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ARS Home » Northeast Area » Beltsville, Maryland (BHNRC) » Beltsville Human Nutrition Research Center » Food Surveys Research Group » Research » Publications at this Location » Publication #217675

Title: Do Americans eat more on weekends?

item Rhodes, Donna
item Goldman, Joseph
item Moshfegh, Alanna

Submitted to: Experimental Biology
Publication Type: Abstract Only
Publication Acceptance Date: 1/31/2008
Publication Date: 4/1/2008
Citation: Rhodes, D.G., Goldman, J.D., Moshfegh, A.J. 2008. Do Americans eat more on weekends [abstract]? The FASEB Journal. 22:875.1.

Interpretive Summary:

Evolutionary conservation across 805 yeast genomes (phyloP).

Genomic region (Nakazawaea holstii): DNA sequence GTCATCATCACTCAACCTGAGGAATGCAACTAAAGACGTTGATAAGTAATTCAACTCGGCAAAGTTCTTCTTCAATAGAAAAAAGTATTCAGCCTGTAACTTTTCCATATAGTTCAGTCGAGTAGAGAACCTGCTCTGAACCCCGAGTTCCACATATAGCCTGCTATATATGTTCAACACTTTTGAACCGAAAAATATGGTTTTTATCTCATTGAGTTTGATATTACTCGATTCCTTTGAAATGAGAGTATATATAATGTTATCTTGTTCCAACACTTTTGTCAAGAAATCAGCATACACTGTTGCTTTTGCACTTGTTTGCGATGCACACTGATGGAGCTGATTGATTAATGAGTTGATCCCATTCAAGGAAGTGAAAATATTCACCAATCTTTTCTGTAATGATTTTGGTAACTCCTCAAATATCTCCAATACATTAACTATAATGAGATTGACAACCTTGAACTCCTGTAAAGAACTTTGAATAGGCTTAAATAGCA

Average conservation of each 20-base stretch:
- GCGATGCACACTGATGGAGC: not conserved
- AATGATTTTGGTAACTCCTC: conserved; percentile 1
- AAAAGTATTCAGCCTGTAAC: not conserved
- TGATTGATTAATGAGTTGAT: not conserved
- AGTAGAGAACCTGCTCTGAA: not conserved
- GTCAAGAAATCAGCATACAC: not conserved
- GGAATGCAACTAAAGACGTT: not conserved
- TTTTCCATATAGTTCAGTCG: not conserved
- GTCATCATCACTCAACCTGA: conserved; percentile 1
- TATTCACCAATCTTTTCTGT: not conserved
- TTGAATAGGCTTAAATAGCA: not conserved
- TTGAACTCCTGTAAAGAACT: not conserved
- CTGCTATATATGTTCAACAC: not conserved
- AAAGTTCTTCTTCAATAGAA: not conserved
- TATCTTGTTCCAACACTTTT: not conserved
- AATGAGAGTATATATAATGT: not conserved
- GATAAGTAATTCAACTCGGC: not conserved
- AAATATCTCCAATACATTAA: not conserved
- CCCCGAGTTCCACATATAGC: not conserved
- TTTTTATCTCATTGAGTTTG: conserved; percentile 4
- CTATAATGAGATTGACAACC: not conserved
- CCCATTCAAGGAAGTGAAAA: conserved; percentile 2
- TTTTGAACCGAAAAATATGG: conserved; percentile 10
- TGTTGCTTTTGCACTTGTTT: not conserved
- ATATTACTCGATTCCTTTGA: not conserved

Technical Abstract: Nationally representative one-day dietary data from What We Eat In America, NHANES 2001-2004 were analyzed for differences in estimated nutrient intakes and eating patterns on weekends and weekdays. The USDA Automated Multiple Pass Method was used to collect the 24-hour recall from adults, aged 20 years and older, men (n=4385) and non-pregnant/lactating women (n=4240). Overall, energy intake increased on weekend days (Fri-Sun) compared to weekdays (Mon-Thurs) for males (p<0.001) and females (p<0.01). Mean energy intake (±SEM) for males was 2464±38 kcal/d on weekdays and 2747±29 kcal/d on weekend days. Energy intake for females was 1773±22 kcal/d and 1856±17 kcal/d for weekdays and weekend days, respectively. Although total fat intake increased on weekend days, the proportion of energy from fat was similar on weekdays and weekend days. The proportion of energy from alcohol increased, whereas the proportion of energy from carbohydrate decreased on weekend days. These changes were significant (p<0.01) for both genders. Differences were also observed for nutrient intakes by eating occasion. In general, American adults are eating more kilocalories on weekend days compared to weekdays; these observations highlight the need for obesity prevention strategies to include a focus on weekend eating behaviors. The results of this study also illustrate the importance of considering weekend/weekday effects in dietary assessment.